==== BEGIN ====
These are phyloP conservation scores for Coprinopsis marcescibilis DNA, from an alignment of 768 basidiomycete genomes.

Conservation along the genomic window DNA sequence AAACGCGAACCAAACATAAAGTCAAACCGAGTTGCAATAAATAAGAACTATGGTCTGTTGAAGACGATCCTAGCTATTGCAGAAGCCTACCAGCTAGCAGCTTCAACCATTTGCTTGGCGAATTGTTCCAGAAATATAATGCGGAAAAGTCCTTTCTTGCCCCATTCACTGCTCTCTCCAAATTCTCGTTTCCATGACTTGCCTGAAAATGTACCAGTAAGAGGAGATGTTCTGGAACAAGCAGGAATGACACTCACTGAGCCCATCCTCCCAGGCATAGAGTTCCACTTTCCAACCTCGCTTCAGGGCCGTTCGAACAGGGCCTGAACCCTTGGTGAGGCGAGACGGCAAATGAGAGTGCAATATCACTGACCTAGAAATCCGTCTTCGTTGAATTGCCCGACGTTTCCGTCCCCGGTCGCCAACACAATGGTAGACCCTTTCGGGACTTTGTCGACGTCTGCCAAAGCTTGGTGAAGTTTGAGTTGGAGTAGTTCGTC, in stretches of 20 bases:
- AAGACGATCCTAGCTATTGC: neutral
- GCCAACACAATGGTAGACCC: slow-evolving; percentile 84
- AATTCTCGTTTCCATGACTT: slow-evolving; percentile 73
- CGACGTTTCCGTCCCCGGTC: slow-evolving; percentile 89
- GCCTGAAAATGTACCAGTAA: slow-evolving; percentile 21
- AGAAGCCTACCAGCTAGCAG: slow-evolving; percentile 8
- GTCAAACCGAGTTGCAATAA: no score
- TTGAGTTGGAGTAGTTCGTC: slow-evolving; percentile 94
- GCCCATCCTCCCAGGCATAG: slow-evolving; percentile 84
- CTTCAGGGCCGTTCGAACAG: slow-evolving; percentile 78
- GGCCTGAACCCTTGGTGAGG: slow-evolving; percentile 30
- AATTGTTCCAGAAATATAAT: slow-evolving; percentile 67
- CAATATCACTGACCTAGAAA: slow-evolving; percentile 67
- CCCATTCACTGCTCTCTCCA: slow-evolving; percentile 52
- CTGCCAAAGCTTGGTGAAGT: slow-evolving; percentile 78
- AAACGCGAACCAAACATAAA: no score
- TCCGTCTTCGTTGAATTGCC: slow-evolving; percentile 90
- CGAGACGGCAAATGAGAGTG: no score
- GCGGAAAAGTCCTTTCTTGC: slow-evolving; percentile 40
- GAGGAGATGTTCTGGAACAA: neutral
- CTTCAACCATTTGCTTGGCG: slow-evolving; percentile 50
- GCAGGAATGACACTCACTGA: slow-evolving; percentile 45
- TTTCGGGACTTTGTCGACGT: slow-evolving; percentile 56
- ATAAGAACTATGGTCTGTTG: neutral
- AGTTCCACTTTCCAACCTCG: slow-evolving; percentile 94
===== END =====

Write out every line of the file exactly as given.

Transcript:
These are phyloP conservation scores for Coprinopsis marcescibilis DNA, from an alignment of 768 basidiomycete genomes.

Conservation along the genomic window DNA sequence AAACGCGAACCAAACATAAAGTCAAACCGAGTTGCAATAAATAAGAACTATGGTCTGTTGAAGACGATCCTAGCTATTGCAGAAGCCTACCAGCTAGCAGCTTCAACCATTTGCTTGGCGAATTGTTCCAGAAATATAATGCGGAAAAGTCCTTTCTTGCCCCATTCACTGCTCTCTCCAAATTCTCGTTTCCATGACTTGCCTGAAAATGTACCAGTAAGAGGAGATGTTCTGGAACAAGCAGGAATGACACTCACTGAGCCCATCCTCCCAGGCATAGAGTTCCACTTTCCAACCTCGCTTCAGGGCCGTTCGAACAGGGCCTGAACCCTTGGTGAGGCGAGACGGCAAATGAGAGTGCAATATCACTGACCTAGAAATCCGTCTTCGTTGAATTGCCCGACGTTTCCGTCCCCGGTCGCCAACACAATGGTAGACCCTTTCGGGACTTTGTCGACGTCTGCCAAAGCTTGGTGAAGTTTGAGTTGGAGTAGTTCGTC, in stretches of 20 bases:
- AAGACGATCCTAGCTATTGC: neutral
- GCCAACACAATGGTAGACCC: slow-evolving; percentile 84
- AATTCTCGTTTCCATGACTT: slow-evolving; percentile 73
- CGACGTTTCCGTCCCCGGTC: slow-evolving; percentile 89
- GCCTGAAAATGTACCAGTAA: slow-evolving; percentile 21
- AGAAGCCTACCAGCTAGCAG: slow-evolving; percentile 8
- GTCAAACCGAGTTGCAATAA: no score
- TTGAGTTGGAGTAGTTCGTC: slow-evolving; percentile 94
- GCCCATCCTCCCAGGCATAG: slow-evolving; percentile 84
- CTTCAGGGCCGTTCGAACAG: slow-evolving; percentile 78
- GGCCTGAACCCTTGGTGAGG: slow-evolving; percentile 30
- AATTGTTCCAGAAATATAAT: slow-evolving; percentile 67
- CAATATCACTGACCTAGAAA: slow-evolving; percentile 67
- CCCATTCACTGCTCTCTCCA: slow-evolving; percentile 52
- CTGCCAAAGCTTGGTGAAGT: slow-evolving; percentile 78
- AAACGCGAACCAAACATAAA: no score
- TCCGTCTTCGTTGAATTGCC: slow-evolving; percentile 90
- CGAGACGGCAAATGAGAGTG: no score
- GCGGAAAAGTCCTTTCTTGC: slow-evolving; percentile 40
- GAGGAGATGTTCTGGAACAA: neutral
- CTTCAACCATTTGCTTGGCG: slow-evolving; percentile 50
- GCAGGAATGACACTCACTGA: slow-evolving; percentile 45
- TTTCGGGACTTTGTCGACGT: slow-evolving; percentile 56
- ATAAGAACTATGGTCTGTTG: neutral
- AGTTCCACTTTCCAACCTCG: slow-evolving; percentile 94